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The production of thin films underlays much of modern technology, from flexible flat screen monitors to future applications of “plastic electronics” in cases such as luminaires, smart tags, and solar energy conversion. While the common process of vacuum deposition of thin film materials onto substrates is well understood, much less is known about how a molecular thin film forms from a liquid solution. This is important because liquid solution methods will enable fast, inexpensive printing of electronics, solar cells and batteries. Because of the liquid medium and the fast evaporating solvent, many traditional surface science tools cannot be applied, with the consequence that it has been difficult to understand and improve printing methods. Aram Amassian at King Abdullah University of Science and Technology (KAUST) and his coworkers from University of Kentucky and CHESS, have now shown that careful measurement of solution concentration and crystallization throughout the drying of the solution allows one to control the way in which the solution to solid phase transformation takes place. This was done by combining quartz crystal monitoring with dissipation (QCM-D) with grazing incidence wide-angle x-ray scattering (GIWAXS) measurements and simple monitoring of the deposited mass.

QCM-D has been extensively used in the biology and bioengineering community to investigate the attachment of proteins to surfaces, such as with biosensors and immunological assays. Amassian and KAUST postdoc Ruipeng Li realized that the QCM-D method would also be a great tool to study the deposition, self-assembly, and crystallization of semiconducting molecules and polymers from the liquid solution phase. In QCM-D two types of metrics are available simultaneously: the frequency shift is related to the amount of material rigidly attaching to the quartz oscillator, while dissipation of mechanical energy during each oscillation relates to the viscoelastic properties of the material interacting with the sensor. By combining these two it is possible to monitor phase transformation from liquid to solid, the rate of film deposition, as well as the presence of residual solvent trapped inside the film.

Time-resolved GIWAXS measurements performed at CHESS D1 station provided a key piece of information: The rate of conversion of solution to solid, which is crucial to growing polycrystalline films conducive to fast charge transport and responsive devices, such as touch screens and other technologies.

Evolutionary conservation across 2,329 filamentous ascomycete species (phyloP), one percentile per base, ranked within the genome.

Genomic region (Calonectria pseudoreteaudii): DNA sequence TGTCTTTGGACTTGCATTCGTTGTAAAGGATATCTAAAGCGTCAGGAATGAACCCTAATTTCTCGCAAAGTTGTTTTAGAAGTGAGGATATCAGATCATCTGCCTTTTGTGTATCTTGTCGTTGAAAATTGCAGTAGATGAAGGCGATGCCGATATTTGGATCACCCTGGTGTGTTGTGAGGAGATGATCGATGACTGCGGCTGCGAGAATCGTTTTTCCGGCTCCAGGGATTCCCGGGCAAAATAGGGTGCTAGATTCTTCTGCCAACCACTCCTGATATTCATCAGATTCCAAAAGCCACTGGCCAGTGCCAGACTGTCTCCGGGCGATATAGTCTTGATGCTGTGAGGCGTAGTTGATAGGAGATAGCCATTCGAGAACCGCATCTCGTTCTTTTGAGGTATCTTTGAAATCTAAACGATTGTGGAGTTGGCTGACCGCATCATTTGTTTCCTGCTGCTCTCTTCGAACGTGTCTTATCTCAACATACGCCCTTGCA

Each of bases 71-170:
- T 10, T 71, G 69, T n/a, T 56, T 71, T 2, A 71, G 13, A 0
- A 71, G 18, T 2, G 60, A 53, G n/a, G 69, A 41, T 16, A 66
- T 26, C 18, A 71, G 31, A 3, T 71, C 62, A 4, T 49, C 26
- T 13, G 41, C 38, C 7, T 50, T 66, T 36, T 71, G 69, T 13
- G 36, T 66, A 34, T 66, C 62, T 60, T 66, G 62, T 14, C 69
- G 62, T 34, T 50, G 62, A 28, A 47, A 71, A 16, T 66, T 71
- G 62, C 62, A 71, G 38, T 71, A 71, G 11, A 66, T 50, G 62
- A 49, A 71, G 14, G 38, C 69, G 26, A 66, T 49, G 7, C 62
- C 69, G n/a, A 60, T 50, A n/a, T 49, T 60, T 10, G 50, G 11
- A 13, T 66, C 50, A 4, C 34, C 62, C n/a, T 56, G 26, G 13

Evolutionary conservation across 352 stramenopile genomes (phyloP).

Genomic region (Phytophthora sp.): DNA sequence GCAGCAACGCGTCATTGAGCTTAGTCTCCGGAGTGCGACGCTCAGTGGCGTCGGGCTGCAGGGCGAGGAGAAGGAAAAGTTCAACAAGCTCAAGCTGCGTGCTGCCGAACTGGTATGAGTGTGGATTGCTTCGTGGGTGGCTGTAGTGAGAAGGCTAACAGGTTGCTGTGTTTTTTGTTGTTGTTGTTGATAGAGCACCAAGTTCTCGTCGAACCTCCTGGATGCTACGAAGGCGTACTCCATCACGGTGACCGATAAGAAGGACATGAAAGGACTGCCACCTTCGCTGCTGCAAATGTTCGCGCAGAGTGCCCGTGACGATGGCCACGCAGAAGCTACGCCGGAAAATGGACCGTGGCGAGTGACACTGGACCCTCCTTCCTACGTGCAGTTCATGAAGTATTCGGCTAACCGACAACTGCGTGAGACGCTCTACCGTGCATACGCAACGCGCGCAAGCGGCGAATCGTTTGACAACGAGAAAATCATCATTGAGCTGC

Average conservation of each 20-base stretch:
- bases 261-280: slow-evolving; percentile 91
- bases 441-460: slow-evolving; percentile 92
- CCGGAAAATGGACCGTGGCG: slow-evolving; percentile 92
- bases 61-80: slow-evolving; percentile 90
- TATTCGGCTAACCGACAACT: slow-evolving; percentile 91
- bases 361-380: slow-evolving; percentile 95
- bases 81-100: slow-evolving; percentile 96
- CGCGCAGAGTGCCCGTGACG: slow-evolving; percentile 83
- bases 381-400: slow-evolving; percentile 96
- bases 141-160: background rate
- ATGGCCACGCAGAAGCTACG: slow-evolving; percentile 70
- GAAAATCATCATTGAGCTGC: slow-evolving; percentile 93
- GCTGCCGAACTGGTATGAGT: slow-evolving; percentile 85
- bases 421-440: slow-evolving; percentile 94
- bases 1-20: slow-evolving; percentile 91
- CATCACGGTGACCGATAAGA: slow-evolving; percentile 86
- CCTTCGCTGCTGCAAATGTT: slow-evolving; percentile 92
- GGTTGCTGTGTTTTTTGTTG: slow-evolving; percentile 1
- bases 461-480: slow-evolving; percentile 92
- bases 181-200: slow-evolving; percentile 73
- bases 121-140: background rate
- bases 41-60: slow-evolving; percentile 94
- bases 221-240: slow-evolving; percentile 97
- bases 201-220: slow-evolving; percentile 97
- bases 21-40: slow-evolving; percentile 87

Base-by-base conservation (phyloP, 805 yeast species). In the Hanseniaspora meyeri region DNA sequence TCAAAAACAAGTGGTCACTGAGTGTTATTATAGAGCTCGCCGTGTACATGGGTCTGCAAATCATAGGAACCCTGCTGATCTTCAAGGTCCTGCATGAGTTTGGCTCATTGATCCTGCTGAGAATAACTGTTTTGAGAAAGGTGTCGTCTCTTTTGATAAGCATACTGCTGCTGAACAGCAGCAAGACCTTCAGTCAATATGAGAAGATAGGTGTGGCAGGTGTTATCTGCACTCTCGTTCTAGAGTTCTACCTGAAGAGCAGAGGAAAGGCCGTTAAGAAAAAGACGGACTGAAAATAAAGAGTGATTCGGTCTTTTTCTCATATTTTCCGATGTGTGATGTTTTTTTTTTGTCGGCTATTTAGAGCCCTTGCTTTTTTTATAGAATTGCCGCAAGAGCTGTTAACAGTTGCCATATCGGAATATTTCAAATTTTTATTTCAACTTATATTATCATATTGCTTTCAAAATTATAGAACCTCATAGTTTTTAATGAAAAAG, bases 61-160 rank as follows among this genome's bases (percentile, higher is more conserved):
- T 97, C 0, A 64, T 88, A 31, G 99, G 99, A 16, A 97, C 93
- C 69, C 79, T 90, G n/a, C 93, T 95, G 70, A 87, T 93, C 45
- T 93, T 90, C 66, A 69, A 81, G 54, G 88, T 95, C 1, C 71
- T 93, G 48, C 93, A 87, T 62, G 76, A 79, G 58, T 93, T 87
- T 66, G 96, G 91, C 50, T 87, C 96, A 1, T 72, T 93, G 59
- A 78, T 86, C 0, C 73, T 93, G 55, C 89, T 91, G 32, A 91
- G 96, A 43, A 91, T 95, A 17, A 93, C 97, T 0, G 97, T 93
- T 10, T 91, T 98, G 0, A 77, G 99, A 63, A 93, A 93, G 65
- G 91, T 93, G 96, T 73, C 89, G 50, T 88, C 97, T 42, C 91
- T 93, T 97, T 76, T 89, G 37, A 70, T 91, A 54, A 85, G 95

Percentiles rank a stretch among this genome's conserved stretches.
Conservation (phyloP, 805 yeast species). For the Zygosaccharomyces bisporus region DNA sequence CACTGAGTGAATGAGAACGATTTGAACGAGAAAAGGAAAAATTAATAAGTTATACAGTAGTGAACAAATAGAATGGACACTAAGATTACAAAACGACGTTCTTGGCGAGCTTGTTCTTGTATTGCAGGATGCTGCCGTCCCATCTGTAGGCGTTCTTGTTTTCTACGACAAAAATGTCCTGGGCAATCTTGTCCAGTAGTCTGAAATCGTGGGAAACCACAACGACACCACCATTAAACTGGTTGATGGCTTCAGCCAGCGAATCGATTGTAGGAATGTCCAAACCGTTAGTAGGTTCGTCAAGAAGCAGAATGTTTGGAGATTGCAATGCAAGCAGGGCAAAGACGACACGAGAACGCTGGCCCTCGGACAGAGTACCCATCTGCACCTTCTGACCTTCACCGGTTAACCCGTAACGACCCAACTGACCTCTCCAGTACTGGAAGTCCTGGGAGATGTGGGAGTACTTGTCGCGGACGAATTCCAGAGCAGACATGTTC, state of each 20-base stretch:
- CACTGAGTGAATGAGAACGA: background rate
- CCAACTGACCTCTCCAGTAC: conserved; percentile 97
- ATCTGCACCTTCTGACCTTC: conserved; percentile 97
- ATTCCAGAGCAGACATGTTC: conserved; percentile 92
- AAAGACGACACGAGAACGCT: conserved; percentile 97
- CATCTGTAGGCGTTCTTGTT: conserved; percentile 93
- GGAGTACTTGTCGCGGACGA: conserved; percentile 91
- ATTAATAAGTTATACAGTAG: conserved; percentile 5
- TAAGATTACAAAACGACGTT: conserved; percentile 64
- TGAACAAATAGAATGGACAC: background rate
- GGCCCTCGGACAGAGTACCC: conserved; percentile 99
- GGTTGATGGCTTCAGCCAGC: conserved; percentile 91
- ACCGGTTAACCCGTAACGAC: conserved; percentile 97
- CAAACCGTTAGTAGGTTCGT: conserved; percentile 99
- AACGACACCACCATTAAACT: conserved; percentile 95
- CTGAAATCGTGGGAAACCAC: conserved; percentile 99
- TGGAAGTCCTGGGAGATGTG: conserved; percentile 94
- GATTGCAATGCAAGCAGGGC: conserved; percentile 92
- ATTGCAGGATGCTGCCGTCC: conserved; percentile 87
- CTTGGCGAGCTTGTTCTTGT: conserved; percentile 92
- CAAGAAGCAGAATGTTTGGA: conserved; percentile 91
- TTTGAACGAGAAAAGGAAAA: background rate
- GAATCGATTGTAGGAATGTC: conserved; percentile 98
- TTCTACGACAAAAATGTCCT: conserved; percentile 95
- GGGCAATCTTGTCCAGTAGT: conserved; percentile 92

Figure:  Top: The normalized change in deposited mass and intensity of the (001) Bragg sheet of TIPS-Pentacene organic semiconductor during a typical drop-casting experiment in ambient conditions. The solid line following the experimental GIWAXS data points corresponds to an Avrami model fit of the crystallization process. Middle: The dissipation shift (ΔD) and Bottom: the frequency shift (ΔF) of the pure solvent drop (dashed red lines) and of the drying TIPS-Pentacene solution (solid black line) in relation to the process time. The process time is initiated (t = 0) upon casting the solution. The key kinetic parameters of drop-casting, including the total casting time (tcasting), the deposition time (tdeposition), the solvated mass (minimum ΔF) and the dry mass (steady state of ΔF), are obtained from the GIWAXS and QCM-D data and yield an estimate of the deposition rate of the film.

John Anthony and Marcia Payne at the University of Kentucky synthesized and provided the small-molecule semiconductor used in this study. X-ray scattering was performed at D1 station using a solvent vapor cell developed by CHESS staff scientist Detlef Smilgies. A similar chamber was also built at KAUST to enable all the experiments in otherwise identical drying conditions. The results were recently featured on the front cover of Advanced Functional Materials [1].

[1]  Ruipeng Li, Hadayat Ullah Khan, Marcia M. Payne, Detlef-M. Smilgies, John E. Anthony, Aram Amassian: “Heterogeneous Nucleation Promotes Carrier Transport in Solution-Processed Organic Field-Effect Transistors”, Adv. Funct. Mater. 23, 291–297 (2013)



Submitted by: Detlef Smilgies, CHESS, Cornell University